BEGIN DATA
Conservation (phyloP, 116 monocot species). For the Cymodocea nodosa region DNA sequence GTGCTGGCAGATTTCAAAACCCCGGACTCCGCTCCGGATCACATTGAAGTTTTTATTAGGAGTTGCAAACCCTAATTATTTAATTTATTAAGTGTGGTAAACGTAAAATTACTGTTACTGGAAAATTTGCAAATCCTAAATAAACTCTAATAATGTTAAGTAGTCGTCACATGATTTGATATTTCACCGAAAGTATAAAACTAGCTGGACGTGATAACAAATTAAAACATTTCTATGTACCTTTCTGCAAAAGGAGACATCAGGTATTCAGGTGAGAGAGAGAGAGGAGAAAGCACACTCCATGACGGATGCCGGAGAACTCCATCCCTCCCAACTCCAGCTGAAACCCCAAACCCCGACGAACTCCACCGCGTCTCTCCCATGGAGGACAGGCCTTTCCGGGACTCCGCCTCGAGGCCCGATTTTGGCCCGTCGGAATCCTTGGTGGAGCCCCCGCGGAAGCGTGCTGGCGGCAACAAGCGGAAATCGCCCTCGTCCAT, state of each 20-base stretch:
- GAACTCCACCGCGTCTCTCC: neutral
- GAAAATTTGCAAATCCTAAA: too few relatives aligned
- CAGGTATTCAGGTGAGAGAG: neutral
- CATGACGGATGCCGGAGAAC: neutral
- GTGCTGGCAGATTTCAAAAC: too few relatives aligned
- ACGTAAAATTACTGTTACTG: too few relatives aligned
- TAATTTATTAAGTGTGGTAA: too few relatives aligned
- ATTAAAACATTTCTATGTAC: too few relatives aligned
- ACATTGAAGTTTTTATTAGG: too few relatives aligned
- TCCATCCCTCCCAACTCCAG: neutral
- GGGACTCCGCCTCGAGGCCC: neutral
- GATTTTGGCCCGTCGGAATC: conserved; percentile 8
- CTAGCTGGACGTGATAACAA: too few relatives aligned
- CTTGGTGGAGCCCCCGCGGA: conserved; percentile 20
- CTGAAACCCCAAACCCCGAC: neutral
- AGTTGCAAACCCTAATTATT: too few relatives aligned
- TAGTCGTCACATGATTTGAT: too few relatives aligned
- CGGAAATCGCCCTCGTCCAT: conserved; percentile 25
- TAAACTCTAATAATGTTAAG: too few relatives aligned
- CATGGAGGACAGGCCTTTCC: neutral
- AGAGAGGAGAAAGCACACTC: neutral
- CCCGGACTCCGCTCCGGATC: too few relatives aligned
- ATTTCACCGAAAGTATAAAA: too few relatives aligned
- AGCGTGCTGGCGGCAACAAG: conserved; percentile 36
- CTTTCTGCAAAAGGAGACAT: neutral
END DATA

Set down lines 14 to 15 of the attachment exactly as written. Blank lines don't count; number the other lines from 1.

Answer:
- CTAGCTGGACGTGATAACAA: too few relatives aligned
- CTTGGTGGAGCCCCCGCGGA: conserved; percentile 20